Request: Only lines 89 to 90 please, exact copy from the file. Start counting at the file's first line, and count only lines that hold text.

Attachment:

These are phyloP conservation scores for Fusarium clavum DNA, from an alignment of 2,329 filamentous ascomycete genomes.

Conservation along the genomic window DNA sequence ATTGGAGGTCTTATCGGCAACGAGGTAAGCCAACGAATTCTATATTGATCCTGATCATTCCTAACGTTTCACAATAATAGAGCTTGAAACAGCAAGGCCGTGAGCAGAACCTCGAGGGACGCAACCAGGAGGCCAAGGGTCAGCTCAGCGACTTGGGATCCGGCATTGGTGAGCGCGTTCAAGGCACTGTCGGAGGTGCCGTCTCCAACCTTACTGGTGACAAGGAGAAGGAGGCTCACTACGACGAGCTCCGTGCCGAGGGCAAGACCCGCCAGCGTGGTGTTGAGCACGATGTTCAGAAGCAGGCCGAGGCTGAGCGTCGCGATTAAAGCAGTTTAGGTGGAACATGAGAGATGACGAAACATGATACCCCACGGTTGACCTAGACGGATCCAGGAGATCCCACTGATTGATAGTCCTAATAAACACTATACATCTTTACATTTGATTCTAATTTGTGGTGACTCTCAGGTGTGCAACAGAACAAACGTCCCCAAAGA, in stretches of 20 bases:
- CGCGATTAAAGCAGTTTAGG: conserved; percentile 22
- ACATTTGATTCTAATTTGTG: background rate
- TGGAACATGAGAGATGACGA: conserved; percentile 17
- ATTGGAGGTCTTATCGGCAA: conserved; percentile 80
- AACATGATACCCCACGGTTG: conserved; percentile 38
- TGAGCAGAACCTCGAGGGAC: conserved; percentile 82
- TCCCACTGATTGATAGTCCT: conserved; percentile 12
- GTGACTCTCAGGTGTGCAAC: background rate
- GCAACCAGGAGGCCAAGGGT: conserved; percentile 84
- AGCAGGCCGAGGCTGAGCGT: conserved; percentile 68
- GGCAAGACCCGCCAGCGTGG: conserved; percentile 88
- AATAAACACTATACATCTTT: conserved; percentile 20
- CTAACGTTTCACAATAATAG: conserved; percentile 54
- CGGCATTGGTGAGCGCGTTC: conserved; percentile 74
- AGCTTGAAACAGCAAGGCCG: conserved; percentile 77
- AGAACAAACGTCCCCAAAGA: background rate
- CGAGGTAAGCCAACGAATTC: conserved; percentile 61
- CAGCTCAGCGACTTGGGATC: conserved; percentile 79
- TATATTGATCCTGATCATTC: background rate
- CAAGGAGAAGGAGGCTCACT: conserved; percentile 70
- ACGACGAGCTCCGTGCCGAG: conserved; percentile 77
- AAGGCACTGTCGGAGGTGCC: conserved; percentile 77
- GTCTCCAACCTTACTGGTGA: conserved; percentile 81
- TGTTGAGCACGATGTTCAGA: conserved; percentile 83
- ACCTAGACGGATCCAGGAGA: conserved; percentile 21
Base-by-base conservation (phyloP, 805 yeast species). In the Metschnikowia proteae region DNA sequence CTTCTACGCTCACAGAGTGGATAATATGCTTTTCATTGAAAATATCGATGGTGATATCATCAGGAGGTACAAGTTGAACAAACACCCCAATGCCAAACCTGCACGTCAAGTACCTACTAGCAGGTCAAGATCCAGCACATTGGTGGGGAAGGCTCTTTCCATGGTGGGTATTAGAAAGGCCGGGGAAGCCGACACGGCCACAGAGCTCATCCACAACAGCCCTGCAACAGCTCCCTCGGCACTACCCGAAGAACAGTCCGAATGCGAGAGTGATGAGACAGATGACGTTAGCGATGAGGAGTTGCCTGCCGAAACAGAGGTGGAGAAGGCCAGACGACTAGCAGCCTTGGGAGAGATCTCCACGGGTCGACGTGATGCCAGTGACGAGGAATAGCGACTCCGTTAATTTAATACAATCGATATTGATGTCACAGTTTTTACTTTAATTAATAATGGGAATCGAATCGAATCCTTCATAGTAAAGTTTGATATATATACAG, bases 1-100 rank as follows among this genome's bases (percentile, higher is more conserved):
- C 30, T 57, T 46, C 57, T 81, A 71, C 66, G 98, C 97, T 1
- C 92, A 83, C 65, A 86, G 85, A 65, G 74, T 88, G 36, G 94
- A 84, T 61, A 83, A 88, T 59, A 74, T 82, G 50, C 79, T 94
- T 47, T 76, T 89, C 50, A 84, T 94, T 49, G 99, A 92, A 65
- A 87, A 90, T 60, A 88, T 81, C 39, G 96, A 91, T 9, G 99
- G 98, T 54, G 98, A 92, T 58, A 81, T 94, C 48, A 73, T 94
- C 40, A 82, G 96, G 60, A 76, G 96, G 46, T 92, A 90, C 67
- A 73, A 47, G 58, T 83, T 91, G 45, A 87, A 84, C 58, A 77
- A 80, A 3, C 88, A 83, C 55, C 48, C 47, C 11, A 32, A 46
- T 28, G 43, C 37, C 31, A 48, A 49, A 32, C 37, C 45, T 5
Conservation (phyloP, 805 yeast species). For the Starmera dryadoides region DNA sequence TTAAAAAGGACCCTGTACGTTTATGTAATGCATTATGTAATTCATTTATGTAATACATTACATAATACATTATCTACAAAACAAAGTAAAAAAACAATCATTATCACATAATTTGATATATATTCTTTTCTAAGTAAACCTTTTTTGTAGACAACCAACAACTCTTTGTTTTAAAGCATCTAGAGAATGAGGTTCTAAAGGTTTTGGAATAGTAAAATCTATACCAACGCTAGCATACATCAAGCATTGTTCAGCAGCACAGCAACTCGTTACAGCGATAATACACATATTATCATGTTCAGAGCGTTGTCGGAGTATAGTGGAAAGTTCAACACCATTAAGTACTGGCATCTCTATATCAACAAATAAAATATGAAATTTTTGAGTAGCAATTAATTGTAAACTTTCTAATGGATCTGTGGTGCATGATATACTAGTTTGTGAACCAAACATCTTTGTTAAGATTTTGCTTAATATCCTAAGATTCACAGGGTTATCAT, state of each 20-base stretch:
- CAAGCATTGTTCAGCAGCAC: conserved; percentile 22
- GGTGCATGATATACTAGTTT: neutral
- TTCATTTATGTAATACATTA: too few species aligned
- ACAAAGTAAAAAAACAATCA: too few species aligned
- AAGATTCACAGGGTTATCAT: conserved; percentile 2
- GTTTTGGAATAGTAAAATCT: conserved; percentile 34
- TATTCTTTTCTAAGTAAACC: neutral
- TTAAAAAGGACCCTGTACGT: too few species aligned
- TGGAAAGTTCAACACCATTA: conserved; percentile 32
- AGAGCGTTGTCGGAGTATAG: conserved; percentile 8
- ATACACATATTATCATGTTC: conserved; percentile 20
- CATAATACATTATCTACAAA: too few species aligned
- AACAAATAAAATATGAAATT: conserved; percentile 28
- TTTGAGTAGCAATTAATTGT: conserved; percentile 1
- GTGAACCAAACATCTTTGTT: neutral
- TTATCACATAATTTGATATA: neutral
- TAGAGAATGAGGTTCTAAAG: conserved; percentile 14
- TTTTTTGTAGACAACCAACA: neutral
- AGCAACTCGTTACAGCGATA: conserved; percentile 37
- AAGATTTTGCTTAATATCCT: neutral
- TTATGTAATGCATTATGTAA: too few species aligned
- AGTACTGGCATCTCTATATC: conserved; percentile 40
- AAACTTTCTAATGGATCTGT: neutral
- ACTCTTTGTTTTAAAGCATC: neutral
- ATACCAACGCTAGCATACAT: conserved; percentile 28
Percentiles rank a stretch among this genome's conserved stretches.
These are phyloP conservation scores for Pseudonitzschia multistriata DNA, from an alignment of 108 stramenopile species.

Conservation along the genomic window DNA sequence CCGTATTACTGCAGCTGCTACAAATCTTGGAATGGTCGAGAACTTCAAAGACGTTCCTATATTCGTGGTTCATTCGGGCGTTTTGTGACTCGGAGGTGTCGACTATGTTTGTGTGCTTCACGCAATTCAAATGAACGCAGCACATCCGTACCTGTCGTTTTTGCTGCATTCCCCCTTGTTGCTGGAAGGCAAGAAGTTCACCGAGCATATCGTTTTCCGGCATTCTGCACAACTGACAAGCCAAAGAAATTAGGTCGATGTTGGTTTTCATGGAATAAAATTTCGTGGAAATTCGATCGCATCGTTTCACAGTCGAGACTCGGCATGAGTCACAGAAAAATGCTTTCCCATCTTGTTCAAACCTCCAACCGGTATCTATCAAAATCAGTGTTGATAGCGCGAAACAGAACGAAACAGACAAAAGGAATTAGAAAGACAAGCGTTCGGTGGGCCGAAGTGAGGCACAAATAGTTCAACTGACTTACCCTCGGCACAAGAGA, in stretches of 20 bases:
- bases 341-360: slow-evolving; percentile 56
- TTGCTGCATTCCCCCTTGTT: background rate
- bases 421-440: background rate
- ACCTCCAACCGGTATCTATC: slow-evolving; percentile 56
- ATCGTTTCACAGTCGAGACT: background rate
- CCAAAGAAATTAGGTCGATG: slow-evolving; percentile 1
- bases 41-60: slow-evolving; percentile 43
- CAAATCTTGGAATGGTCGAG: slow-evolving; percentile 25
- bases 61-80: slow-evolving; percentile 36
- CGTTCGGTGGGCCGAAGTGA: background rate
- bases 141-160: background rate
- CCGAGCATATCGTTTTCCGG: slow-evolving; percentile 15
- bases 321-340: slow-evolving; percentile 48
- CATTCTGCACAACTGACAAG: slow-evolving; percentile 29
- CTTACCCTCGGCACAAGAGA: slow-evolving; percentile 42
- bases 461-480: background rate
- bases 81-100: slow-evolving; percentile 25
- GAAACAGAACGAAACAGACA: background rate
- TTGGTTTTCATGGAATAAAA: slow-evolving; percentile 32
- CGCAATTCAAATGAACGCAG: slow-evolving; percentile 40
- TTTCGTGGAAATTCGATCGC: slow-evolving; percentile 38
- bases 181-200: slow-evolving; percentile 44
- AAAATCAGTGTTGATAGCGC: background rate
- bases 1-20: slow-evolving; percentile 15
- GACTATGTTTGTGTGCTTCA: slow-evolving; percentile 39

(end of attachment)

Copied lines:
- bases 181-200: slow-evolving; percentile 44
- AAAATCAGTGTTGATAGCGC: background rate